Evidence for the Importance of Vitamin D Status in Neurologic Conditions

  • Anusha K. YeshokumarEmail author
  • Deanna Saylor
  • Michael D. Kornberg
  • Ellen M. Mowry
Neurologic Manifestations of Systemic Disease (A Pruitt, Section Editor)
Part of the following topical collections:
  1. Topical Collection on Neurologic Manifestations of Systemic Disease

Opinion statement

Vitamin D status has been proposed as relevant to many neurological disorders. Data suggest that vitamin D may be important for the development of the nervous system, and it also plays a role in neuroimmunology and neuroprotection. Lower levels of circulating 25-hydroxyvitamin D have been linked with increased risk of multiple sclerosis (MS) and Alzheimer’s disease (AD). While people with amyotrophic lateral sclerosis (ALS), Parkinson’s disease (PD), and stroke have lower vitamin D levels than those without the diseases, it is unclear if this is because hypovitaminosis D contributes to disease risk or is a consequence of immobility and other factors caused by the disease. Lower levels of vitamin D have been associated with worse prognosis in MS, PD, ALS, and stroke, while no longitudinal studies have been performed to evaluate such an association in AD. Small pilot trials have been performed to evaluate vitamin D supplementation for some of these diseases, but there have been no phase III studies to support vitamin D supplementation in these patient populations; further, ideal levels of 25-hydroxyvitamin D are not known. Thus, while some expert panels or individuals have suggested routine testing and supplementation for patients with these neurological conditions, it is our opinion that there are currently insufficient data to support high-dose vitamin D supplementation to specifically treat or prevent these conditions.


Vitamin D Central nervous system Multiple sclerosis Alzheimer’s disease Parkinson’s disease Amyotrophic lateral sclerosis Stroke 


Compliance with Ethical Standards

Conflict of Interest

Anusha K. Yeshokumar and Deanna Saylor declare that they have no conflict of interest.

Michael D. Kornberg reports grants from NINDS and from National Multiple Sclerosis Society-American Academy of Neurology.

Ellen M. Mowry reports grants from Biogen Idec and received free medication for a clinical trial from Teva Neuroscience, and Dr. Mowry is PI of a multicenter randomized controlled trial of vitamin D supplementation in people with MS (sponsored by the National MS Society). She is site PI for a clinical trial sponsored by Sun Pharma.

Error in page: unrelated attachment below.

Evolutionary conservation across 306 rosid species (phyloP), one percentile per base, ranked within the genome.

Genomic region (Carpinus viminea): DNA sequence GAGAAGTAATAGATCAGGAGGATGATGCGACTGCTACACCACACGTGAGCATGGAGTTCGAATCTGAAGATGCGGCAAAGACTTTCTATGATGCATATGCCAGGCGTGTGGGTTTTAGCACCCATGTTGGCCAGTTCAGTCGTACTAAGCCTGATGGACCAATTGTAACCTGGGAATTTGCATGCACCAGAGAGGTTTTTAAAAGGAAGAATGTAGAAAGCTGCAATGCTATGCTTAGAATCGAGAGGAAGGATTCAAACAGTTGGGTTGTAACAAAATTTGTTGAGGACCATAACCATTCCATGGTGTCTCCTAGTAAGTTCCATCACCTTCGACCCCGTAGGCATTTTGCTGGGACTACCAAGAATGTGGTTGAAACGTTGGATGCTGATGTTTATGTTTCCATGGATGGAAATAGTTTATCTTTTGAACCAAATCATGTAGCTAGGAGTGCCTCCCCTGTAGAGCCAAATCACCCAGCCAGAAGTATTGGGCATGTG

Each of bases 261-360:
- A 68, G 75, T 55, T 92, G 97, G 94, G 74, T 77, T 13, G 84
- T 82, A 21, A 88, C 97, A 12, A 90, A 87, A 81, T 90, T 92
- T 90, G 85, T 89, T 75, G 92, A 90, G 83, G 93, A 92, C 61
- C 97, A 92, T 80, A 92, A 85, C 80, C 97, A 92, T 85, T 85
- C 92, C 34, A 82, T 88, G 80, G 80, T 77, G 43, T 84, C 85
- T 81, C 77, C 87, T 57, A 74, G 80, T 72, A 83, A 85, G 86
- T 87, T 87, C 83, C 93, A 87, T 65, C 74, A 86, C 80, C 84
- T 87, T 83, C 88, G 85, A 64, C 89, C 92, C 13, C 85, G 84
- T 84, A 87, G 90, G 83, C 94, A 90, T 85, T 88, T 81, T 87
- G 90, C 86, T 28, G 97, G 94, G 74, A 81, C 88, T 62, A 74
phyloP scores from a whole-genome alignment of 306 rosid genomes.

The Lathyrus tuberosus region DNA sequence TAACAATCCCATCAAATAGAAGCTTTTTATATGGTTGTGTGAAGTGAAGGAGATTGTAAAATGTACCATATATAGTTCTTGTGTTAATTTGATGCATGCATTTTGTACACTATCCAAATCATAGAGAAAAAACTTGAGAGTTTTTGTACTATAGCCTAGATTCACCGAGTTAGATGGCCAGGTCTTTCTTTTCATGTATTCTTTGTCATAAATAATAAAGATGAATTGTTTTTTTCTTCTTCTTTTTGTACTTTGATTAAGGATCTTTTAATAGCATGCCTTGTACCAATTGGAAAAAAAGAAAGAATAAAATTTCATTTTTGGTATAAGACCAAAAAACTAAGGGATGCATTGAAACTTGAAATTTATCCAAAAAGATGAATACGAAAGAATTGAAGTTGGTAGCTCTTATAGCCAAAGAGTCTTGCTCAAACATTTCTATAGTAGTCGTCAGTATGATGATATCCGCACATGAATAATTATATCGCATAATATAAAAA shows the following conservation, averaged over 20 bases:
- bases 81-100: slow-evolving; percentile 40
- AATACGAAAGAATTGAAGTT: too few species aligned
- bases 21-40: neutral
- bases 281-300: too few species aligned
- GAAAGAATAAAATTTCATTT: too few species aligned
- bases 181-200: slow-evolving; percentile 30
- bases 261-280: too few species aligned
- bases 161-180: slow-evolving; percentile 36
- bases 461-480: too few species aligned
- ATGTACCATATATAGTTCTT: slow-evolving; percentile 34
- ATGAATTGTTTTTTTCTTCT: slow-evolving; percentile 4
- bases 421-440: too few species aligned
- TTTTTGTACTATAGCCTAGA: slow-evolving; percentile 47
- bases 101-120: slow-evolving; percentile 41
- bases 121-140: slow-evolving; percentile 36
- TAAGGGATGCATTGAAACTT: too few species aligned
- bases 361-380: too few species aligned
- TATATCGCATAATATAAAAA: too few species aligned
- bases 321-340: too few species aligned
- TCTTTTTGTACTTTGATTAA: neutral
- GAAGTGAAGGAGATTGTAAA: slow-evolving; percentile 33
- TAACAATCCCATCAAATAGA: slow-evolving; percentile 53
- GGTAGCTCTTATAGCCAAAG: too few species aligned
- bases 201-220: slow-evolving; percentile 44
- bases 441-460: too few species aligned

Human and Animal Rights and Informed Consent

This article does not contain any studies with human or animal subjects performed by any of the authors.

References and Recommended Reading

Papers of particular interest, published recently, have been highlighted as •• Of importance

  1. 1.
    Fernandes de Abreu DA, Eyles D, Féron F. Vitamin D, a neuro-immunomodulator: implications for neurodegenerative and autoimmune diseases. Psycho Neuro Endocrinol. 2009;34(Suppl1):S265–77.CrossRefGoogle Scholar
  2. 2.
    Falkenstein E et al. Multiple actions of steroid hormones—a focus on rapid, nongenomic effects. Pharmacol Rev. 2000;52:513–56.PubMedGoogle Scholar
  3. 3.
    Khanal R, Nemere I. Membrane receptors for vitamin D metabolites. Crit Rev Eukaryot Gene Expr. 2007;17:31–47.PubMedCrossRefGoogle Scholar
  4. 4.
    Burkert R, McGrath J, Eyles D. Vitamin D receptor expression in the embryonic rat brain. Neurosci Res Commun. 2003;33:63–71.CrossRefGoogle Scholar
  5. 5.
    Eyles DW et al. Distribution of the vitamin D receptor and 1α-hydroxylase in human brain. J Chem Neuroanat. 2005;29:21–30.PubMedCrossRefGoogle Scholar
  6. 6.
    Tohda C et al. Diosgenin-induced cognitive enhancement in normal mice is mediated by 1,25D3-MARRS. Sci Rep. 2013;5:3395.Google Scholar
  7. 7.
    Baas D et al. Rat oligodendrocytes express the vitamin D3 receptor and respond to 1,25-dihydroxyvitamin D3. Glia. 2000;31(1):59–68.PubMedCrossRefGoogle Scholar
  8. 8.
    Eyles D et al. Vitamin D3 and brain development. Neuroscience. 2003;118:641–53.PubMedCrossRefGoogle Scholar
  9. 9.
    Feron F et al. Developmental vitamin D3 deficiency alters the adult rat brain. Brain Res Bull. 2005;65:141–8.PubMedCrossRefGoogle Scholar
  10. 10.
    Harms LR et al. Developmental vitamin D deficiency alters adult behaviour in 129/SvJ and C57BL/6 J mice. Behav Brain Res. 2008;187:343–50.PubMedCrossRefGoogle Scholar
  11. 11.
    Shirazi HA et al. 1,25-Dihydroxyvitamin D3 enhances neural stem cell proliferation and oligodendrocyte differentiation. Exp Mol Pathol. 2015;98(2):240–5.PubMedCrossRefGoogle Scholar
  12. 12.
    Brown J et al. 1,25-Dihydroxyvitamin D3 induces nerve growth factor, promotes neurite outgrowth and inhibits mitosis in embryonic rat hippocampal neurons. Neurosci Lett. 2003;343:139–43.PubMedCrossRefGoogle Scholar
  13. 13.
    Latimer CS et al. Vitamin D prevents cognitive decline and enhances hippocampal synaptic function in aging rats. Proc Natl Acad Sci U S A. 2014;111(41):E4359–66.PubMedCentralPubMedCrossRefGoogle Scholar
  14. 14.
    Landfield PW, Cadwallader-Neal L. Long-term treatment with calcitriol (1,25(OH)2 vit D3) retards a biomarker of hippocampal aging in rats. Neurobiol Aging. 1998;19(5):469–77.PubMedCrossRefGoogle Scholar
  15. 15.
    Wang Y et al. Vitamin D3 attenuates cortical infarction induced by middle cerebral arterial ligation in rats. Neuropharmacology. 2000;39(5):873–80.PubMedCrossRefGoogle Scholar